A crises should not be viewed as anything less than an opportunity — however difficult it may seem — where people become aware of, and willing to, change their habits to get back on their feet, and not fall in the same hole twice.
Take the years of drought in the time of the second Muslim Caliph, for example, where people only ate bread and oil and cattle died of starvation, leaving no more than skin on bone. The Caliph, Umar ibn Al-Khattab RA, seized the opportunity by sharing food across the new territories, creating a sense of unity among the Arabs and new Muslims. Further, he himself, the ruler at the time, strived to be the poorest of the people, increasing the sense of justice in the land and encouraging others to practice patience throughout tough times.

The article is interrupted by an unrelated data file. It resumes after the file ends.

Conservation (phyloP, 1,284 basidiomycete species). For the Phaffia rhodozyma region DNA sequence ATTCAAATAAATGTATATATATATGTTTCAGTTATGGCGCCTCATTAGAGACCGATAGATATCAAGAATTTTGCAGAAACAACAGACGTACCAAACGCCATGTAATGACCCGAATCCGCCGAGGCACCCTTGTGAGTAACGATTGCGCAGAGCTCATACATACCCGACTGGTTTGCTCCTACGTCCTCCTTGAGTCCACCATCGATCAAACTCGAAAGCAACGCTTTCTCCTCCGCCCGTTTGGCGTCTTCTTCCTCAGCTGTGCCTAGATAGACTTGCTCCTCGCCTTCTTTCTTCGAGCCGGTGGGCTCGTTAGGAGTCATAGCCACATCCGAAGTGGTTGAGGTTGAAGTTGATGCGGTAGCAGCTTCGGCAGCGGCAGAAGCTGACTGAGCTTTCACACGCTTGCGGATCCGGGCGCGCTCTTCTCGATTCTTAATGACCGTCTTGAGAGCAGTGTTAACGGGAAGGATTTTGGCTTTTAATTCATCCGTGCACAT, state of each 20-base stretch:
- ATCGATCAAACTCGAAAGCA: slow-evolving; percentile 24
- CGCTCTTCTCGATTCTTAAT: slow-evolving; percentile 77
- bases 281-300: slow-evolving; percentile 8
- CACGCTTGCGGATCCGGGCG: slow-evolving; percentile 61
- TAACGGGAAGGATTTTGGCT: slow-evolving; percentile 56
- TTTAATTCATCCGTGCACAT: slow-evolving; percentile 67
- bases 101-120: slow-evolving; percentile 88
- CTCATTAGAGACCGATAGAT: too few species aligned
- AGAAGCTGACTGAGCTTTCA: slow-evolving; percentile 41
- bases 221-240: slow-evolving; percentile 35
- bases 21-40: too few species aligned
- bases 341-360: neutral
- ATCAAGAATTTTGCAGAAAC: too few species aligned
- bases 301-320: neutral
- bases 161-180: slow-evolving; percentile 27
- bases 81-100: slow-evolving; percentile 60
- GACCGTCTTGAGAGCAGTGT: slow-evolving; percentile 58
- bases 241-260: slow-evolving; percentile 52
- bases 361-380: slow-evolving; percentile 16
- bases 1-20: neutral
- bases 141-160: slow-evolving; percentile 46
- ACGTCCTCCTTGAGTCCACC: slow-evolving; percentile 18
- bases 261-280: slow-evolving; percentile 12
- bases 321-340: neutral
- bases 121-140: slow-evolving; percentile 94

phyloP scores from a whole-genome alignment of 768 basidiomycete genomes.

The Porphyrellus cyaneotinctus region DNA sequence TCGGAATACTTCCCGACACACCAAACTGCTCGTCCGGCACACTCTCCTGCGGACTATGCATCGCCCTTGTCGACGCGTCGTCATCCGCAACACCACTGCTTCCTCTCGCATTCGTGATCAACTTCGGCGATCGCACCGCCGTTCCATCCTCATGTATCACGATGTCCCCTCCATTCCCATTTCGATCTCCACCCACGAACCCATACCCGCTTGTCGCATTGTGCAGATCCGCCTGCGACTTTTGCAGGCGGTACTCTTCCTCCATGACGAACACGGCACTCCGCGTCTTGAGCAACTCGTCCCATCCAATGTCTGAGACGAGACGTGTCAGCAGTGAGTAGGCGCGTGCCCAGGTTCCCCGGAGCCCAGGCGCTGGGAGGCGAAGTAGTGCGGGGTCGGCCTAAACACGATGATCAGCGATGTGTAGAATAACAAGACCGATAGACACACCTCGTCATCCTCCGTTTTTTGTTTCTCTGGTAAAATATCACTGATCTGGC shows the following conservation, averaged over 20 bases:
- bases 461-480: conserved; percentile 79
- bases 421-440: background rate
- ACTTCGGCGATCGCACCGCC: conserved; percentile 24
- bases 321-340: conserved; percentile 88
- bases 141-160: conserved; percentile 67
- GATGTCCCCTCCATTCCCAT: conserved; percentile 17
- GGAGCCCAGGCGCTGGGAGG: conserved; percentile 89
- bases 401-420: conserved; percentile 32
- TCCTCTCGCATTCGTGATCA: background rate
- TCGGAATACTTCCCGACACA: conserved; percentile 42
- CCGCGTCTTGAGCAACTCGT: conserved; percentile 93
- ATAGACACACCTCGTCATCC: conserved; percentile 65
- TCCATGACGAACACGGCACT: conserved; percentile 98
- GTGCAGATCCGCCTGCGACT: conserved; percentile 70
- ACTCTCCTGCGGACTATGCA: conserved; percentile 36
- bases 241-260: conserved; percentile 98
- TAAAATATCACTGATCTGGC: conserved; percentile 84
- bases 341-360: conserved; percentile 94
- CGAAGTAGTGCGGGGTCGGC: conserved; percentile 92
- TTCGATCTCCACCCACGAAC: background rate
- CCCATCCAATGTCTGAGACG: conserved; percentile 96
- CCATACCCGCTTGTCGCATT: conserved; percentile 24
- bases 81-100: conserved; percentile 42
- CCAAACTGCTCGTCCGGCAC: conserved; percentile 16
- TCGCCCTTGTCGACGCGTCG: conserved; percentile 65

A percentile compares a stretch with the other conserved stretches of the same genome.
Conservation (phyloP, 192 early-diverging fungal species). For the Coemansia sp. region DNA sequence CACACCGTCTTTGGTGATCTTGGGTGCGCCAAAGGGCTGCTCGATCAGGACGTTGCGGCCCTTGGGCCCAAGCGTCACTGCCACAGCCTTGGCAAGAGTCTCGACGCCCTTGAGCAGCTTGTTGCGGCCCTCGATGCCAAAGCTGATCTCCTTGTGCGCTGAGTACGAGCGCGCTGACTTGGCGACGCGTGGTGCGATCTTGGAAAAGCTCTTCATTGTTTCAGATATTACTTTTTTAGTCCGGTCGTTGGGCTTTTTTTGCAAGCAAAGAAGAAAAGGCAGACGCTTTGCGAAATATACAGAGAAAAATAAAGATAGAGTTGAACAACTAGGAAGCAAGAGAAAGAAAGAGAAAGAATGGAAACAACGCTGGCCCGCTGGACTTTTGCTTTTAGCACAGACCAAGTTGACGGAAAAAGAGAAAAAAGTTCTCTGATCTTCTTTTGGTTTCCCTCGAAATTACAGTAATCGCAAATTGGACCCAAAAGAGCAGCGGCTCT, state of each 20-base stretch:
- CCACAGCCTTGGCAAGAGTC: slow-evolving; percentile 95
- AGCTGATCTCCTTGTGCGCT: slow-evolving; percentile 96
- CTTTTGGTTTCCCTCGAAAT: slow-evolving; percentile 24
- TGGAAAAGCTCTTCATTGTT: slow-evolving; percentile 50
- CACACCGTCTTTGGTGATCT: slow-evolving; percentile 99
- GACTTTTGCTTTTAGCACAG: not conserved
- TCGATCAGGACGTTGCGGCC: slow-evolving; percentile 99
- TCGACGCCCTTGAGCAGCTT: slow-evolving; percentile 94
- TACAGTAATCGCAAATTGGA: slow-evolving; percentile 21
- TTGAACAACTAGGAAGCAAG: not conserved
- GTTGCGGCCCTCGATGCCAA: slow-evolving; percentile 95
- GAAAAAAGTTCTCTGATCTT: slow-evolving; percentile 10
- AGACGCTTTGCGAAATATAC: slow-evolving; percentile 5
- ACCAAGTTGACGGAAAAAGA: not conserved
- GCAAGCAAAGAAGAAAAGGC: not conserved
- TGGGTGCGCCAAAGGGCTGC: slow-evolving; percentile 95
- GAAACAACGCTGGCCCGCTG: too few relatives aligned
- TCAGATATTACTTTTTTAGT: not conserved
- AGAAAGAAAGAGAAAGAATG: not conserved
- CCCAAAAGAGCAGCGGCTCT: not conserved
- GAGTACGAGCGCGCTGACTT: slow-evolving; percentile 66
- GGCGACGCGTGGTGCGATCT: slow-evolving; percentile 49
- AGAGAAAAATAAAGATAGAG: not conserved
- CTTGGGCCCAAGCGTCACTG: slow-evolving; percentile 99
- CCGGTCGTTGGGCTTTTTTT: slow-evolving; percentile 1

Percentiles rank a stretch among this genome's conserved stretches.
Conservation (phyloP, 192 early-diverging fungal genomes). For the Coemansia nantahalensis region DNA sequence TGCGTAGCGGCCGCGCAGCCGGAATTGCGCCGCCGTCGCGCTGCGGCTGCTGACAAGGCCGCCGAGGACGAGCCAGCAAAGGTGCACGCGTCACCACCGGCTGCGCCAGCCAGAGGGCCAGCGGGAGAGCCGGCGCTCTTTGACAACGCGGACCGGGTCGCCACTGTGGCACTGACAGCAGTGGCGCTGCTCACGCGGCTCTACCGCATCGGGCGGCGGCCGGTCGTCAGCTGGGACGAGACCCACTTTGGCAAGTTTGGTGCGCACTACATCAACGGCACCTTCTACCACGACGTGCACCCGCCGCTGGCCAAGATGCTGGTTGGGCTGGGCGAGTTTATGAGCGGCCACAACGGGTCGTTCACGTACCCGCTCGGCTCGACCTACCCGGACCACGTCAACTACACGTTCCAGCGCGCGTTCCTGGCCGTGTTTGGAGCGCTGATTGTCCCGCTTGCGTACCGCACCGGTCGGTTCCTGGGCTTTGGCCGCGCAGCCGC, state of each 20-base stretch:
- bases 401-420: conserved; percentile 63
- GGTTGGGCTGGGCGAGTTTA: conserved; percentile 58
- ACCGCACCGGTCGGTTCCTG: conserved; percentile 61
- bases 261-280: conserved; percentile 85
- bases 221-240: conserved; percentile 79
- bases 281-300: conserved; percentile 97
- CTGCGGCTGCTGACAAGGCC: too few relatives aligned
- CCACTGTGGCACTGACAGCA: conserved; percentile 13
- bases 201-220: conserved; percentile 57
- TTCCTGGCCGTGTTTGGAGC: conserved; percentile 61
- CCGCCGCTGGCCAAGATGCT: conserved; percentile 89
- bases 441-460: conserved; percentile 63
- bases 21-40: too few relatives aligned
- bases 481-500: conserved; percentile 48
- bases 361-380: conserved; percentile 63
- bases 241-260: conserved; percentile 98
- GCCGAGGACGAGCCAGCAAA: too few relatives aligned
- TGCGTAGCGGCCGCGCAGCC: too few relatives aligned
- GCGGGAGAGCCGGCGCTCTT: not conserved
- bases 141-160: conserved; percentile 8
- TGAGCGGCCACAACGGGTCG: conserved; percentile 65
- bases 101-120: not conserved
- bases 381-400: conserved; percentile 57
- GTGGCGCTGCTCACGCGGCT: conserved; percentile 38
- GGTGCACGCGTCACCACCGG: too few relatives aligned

As Rahm Emanuel put it, “You never want a serious crisis to go to waste.”
(Idea from the book: The Power of Habit, by Charles Duhigg)